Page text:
Inpatient Safety Linked to Nurse Work Environment

Troy Brown, RN

November 07, 2018

Patient safety is better in hospitals that have made improvements to the clinical work environment for nurses, according to a survey of registered nurses (RNs) and patients from 535 hospitals. Hospitals that fail to improve the clinical work environment may be slowing their own progress toward reducing patient harm, researchers say.

The study, by Linda H. Aiken, PhD, from the University of Pennsylvania, Philadelphia, and colleagues, was published online November 5 in Health Affairs.

In 2003, the Institute of Medicine published Keeping Patients Safe: Transforming the Work Environment of Nurses. The report contained a review of data showing that nurse staffing and work environments that supported nurses' performance were tied to better patient safety. The report also made eight recommendations aimed at improving nursing work environments.

To learn how much clinical work environments have improved and whether these improvements were associated with greater advancements in patient safety, Aiken and colleagues surveyed thousands of nurses and patients at 535 hospitals in four large states at two different time points between 2005 and 2016.

Only 21% of hospitals demonstrated substantial improvement of more than 10% during that time. The work environment was unchanged in 71% of hospitals and deteriorated by at least 10% in 7% of hospitals.

Among hospitals that made improvements to the clinical work environment, patients' ratings rose by 11%, and 15% more nurses said the quality of care at their hospital was excellent, compared with hospitals that did not make such improvements.

In the 7% of hospitals in which clinical environments worsened, the percentage of nurses who rated patient safety favorably dropped by 19% during the study, and 25% fewer nurses said patient safety was a top priority for management.

In contrast, in hospitals in which the clinical environment improved, there was a 15% increase in the proportion of nurses who reported excellent quality of care. Similarly, the proportion of nurse who gave high patient safety grades increased by 15% during the study, the percentage that said they were satisfied with their jobs increased by 16%, and the number that said they were not burned out rose by 12%.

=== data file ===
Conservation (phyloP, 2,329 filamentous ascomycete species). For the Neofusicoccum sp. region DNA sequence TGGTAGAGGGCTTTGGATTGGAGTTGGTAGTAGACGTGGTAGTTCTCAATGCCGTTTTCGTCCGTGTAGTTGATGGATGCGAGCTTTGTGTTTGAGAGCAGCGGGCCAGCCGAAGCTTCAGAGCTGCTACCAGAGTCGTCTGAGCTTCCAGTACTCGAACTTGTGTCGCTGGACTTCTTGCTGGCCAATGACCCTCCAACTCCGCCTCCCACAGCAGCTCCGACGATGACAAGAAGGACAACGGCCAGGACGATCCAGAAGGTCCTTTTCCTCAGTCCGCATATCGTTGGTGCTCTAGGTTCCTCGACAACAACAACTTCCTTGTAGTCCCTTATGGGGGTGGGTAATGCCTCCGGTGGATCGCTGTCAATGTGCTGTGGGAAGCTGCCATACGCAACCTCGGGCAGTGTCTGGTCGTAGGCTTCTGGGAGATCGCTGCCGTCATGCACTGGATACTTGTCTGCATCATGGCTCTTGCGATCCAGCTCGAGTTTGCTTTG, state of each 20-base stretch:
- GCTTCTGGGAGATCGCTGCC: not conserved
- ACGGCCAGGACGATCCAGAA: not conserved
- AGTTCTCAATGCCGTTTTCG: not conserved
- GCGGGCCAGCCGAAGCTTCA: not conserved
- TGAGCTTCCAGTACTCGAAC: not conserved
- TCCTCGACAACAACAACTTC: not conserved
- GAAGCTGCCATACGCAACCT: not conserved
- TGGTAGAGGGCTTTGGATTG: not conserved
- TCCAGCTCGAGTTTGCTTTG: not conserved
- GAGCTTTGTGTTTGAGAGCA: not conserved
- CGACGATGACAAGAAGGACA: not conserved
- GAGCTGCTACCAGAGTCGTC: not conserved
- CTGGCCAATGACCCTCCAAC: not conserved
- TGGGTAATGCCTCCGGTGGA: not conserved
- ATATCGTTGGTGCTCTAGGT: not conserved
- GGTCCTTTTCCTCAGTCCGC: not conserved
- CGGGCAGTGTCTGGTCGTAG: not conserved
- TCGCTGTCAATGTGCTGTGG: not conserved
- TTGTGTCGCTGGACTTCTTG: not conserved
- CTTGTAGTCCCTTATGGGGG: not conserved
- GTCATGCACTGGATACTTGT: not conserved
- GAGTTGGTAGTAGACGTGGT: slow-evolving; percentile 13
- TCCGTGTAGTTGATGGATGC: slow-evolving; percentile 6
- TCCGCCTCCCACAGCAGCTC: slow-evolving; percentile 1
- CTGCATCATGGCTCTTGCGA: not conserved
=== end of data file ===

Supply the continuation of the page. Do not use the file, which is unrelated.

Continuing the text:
Nurses Rate Patient Safety, Work Environment

Overall, 60% of RNs said the quality of care at the hospital where they worked was less than excellent; 68% rated their hospital 8 or lower on a 10-point scale (10 = excellent). More than half (54.9%) reported they would not definitely recommend their hospital to a friend or family member. Almost a third of RNs gave their hospitals unfavorable grades on patient safety (29.6%) and infection prevention (28.9%).

Many RNs reported that "staff feel like their mistakes are held against them" (50.1%), that "important information is lost during shift changes" (37.3%), that "things fall between the cracks" (41.9%), that "staff do not feel free to question authority" (36.9%), and that management's actions indicated patient safety is not a top priority (21.5%).

Eighty-one percent of RNs reported that their work environments were less than excellent; 27.1% said that much of their last shift had been spent on workarounds to address operational failures, including broken or missing equipment and supplies; and 30.7% said that they had spent much of their last shift on nonnursing tasks.

Most (69.4%) of RNs were less than very satisfied at work, and 30.8% had high scores on the Maslach Burnout Inventory.

Patients Weigh In

Of patients surveyed, 31.8% rated their hospital unfavorably, and 30.2% said they would not definitely recommend their hospital to friends and family. Fewer than one quarter of patients (23.9%) reported that nurses did not consistently communicate well with them, and 38.2% said hospital staff did not always help them quickly and did not always explain medications before administering them. Of those who needed medication for pain, 31.4% reported that their pain was sometimes poorly controlled.

Favorable patient responses increased even in hospitals in which the clinical environment deteriorated, although the favorable change was at least twice as large in hospitals in which the clinical environment had improved.

"Our findings confirm that nurses spend substantial time troubleshooting recurring operational problems, interrupting care and creating patient safety hazards. RNs are an expensive and scarce resource to use in this manner, when their greatest value is in direct patient care. The findings suggest that more attention by hospital management is needed to redesign work flows to permanently solve persistent operational failures that take nurses away from direct patient care," the researchers explain.

The research was supported by grants from the National Institute of Nursing Research of the National Institutes of Health, the Robert Wood Johnson Foundation, and the Agency for Healthcare Research and Quality. The authors have disclosed no relevant financial relationships.

Health Aff. Published online November 5, 2018. Abstract

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